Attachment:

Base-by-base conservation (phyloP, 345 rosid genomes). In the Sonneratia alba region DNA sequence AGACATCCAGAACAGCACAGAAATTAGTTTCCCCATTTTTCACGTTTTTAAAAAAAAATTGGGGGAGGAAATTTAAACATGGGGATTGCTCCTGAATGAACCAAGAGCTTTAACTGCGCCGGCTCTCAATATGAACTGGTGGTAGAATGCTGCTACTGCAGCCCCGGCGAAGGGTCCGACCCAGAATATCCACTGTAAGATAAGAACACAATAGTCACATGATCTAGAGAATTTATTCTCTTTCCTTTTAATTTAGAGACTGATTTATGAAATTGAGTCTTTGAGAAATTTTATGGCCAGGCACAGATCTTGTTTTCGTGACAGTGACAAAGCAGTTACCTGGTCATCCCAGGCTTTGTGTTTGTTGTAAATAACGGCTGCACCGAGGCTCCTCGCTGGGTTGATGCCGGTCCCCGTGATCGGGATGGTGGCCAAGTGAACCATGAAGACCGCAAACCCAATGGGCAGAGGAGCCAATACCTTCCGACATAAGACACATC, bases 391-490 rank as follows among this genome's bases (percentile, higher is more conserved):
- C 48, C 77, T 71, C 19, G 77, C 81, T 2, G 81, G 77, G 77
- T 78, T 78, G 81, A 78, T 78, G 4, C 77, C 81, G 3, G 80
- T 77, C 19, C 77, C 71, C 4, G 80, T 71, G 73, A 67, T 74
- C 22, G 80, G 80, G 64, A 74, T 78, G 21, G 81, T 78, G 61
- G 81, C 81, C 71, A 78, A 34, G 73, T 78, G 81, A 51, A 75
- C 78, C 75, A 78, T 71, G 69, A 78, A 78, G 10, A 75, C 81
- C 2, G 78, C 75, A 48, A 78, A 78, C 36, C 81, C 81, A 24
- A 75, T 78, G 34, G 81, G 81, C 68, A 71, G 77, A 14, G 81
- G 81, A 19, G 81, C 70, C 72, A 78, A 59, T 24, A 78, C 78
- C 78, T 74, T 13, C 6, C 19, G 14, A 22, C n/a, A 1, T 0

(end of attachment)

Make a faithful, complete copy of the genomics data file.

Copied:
Base-by-base conservation (phyloP, 345 rosid genomes). In the Sonneratia alba region DNA sequence AGACATCCAGAACAGCACAGAAATTAGTTTCCCCATTTTTCACGTTTTTAAAAAAAAATTGGGGGAGGAAATTTAAACATGGGGATTGCTCCTGAATGAACCAAGAGCTTTAACTGCGCCGGCTCTCAATATGAACTGGTGGTAGAATGCTGCTACTGCAGCCCCGGCGAAGGGTCCGACCCAGAATATCCACTGTAAGATAAGAACACAATAGTCACATGATCTAGAGAATTTATTCTCTTTCCTTTTAATTTAGAGACTGATTTATGAAATTGAGTCTTTGAGAAATTTTATGGCCAGGCACAGATCTTGTTTTCGTGACAGTGACAAAGCAGTTACCTGGTCATCCCAGGCTTTGTGTTTGTTGTAAATAACGGCTGCACCGAGGCTCCTCGCTGGGTTGATGCCGGTCCCCGTGATCGGGATGGTGGCCAAGTGAACCATGAAGACCGCAAACCCAATGGGCAGAGGAGCCAATACCTTCCGACATAAGACACATC, bases 391-490 rank as follows among this genome's bases (percentile, higher is more conserved):
- C 48, C 77, T 71, C 19, G 77, C 81, T 2, G 81, G 77, G 77
- T 78, T 78, G 81, A 78, T 78, G 4, C 77, C 81, G 3, G 80
- T 77, C 19, C 77, C 71, C 4, G 80, T 71, G 73, A 67, T 74
- C 22, G 80, G 80, G 64, A 74, T 78, G 21, G 81, T 78, G 61
- G 81, C 81, C 71, A 78, A 34, G 73, T 78, G 81, A 51, A 75
- C 78, C 75, A 78, T 71, G 69, A 78, A 78, G 10, A 75, C 81
- C 2, G 78, C 75, A 48, A 78, A 78, C 36, C 81, C 81, A 24
- A 75, T 78, G 34, G 81, G 81, C 68, A 71, G 77, A 14, G 81
- G 81, A 19, G 81, C 70, C 72, A 78, A 59, T 24, A 78, C 78
- C 78, T 74, T 13, C 6, C 19, G 14, A 22, C n/a, A 1, T 0